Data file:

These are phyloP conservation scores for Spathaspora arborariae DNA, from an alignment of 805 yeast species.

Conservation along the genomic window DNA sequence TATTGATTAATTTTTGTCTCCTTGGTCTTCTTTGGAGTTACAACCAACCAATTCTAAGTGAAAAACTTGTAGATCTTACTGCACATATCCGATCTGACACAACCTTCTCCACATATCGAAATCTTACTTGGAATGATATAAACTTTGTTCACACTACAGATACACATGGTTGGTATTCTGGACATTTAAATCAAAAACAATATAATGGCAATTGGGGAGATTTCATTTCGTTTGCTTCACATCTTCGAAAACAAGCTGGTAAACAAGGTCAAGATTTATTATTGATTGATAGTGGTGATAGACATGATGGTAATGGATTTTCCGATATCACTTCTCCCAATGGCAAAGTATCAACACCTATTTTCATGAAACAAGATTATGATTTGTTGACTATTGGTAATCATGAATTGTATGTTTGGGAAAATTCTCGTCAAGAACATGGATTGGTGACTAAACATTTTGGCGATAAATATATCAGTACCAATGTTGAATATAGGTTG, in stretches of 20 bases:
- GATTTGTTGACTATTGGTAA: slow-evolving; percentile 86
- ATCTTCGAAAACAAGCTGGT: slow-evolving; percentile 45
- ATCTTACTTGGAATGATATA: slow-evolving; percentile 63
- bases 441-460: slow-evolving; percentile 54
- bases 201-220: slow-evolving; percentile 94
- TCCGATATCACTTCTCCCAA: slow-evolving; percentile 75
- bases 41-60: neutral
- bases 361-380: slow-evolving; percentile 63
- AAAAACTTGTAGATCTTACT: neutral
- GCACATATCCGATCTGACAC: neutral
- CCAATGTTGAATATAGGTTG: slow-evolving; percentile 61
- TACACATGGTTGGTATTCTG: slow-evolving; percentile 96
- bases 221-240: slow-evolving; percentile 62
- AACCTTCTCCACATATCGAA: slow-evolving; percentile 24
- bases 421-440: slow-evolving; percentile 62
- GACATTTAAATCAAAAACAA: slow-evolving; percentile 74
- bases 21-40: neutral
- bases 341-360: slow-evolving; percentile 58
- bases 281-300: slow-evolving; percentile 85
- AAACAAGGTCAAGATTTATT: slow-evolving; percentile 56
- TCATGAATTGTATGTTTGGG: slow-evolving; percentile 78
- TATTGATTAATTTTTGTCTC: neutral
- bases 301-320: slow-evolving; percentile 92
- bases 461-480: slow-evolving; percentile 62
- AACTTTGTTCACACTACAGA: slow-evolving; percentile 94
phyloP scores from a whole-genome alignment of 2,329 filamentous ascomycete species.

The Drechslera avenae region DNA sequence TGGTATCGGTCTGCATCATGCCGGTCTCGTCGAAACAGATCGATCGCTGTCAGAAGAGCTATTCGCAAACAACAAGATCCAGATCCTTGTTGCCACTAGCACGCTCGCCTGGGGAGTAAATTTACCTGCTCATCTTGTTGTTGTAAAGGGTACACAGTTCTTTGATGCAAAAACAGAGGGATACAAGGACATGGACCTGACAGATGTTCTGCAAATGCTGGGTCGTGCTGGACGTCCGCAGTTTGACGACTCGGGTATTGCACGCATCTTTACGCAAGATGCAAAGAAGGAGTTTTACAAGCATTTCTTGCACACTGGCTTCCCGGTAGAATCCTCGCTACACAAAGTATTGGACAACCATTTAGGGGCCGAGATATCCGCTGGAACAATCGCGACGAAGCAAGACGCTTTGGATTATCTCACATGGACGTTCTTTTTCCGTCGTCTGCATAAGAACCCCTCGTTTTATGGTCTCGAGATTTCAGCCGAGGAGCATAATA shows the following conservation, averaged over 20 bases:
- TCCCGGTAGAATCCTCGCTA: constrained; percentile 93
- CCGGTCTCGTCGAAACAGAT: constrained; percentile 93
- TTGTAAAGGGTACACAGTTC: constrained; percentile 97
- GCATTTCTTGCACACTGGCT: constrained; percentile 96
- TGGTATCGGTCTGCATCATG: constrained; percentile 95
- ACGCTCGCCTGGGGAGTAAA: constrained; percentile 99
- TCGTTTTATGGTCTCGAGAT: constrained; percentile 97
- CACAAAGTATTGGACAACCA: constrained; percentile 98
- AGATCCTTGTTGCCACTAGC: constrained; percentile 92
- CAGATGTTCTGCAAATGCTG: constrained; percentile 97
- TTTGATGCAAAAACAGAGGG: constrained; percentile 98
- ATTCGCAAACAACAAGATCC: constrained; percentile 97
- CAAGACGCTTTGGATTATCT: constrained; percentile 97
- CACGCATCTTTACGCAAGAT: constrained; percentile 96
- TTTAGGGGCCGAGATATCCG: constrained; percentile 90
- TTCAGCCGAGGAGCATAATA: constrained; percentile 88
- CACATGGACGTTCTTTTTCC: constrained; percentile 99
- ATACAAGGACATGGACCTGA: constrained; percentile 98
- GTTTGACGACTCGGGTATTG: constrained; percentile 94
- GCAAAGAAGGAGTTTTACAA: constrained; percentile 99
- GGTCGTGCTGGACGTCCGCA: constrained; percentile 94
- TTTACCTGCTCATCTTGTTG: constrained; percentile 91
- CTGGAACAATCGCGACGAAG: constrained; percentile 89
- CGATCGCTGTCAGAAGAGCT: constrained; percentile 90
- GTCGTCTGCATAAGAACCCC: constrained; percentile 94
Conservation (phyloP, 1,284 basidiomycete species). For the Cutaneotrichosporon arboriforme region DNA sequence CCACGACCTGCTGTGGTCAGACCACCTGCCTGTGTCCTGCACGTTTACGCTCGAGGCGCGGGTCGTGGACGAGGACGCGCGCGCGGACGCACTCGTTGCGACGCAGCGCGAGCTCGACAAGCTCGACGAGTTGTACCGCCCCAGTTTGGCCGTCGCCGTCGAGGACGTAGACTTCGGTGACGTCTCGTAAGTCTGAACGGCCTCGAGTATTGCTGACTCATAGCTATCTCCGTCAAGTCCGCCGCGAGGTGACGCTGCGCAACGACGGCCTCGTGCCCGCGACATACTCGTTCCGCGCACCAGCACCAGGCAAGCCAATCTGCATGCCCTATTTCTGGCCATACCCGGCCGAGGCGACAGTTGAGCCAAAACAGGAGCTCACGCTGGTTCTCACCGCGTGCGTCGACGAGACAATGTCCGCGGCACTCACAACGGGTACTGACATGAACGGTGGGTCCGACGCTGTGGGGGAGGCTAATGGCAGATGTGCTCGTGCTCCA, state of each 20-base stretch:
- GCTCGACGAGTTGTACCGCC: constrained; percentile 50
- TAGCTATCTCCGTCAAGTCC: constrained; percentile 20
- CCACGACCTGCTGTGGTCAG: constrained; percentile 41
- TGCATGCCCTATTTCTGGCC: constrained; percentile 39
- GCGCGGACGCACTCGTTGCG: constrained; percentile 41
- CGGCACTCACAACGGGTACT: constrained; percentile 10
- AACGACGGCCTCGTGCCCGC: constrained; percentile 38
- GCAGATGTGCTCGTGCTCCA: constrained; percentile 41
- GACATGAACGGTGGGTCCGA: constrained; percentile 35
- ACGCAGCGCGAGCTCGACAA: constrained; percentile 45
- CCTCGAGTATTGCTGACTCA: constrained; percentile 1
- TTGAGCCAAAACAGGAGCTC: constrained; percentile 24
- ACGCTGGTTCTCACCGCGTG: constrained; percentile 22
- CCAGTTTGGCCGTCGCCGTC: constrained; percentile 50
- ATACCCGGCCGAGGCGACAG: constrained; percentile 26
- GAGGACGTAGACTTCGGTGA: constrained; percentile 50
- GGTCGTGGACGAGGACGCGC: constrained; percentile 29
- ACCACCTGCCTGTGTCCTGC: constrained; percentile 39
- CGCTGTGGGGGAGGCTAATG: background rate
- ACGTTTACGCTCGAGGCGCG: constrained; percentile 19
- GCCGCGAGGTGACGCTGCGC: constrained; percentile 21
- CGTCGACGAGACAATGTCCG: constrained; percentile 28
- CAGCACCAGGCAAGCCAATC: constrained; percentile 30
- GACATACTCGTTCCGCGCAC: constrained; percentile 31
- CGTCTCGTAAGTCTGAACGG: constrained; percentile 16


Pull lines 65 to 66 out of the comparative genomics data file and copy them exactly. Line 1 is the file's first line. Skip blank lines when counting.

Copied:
- ACGCAGCGCGAGCTCGACAA: constrained; percentile 45
- CCTCGAGTATTGCTGACTCA: constrained; percentile 1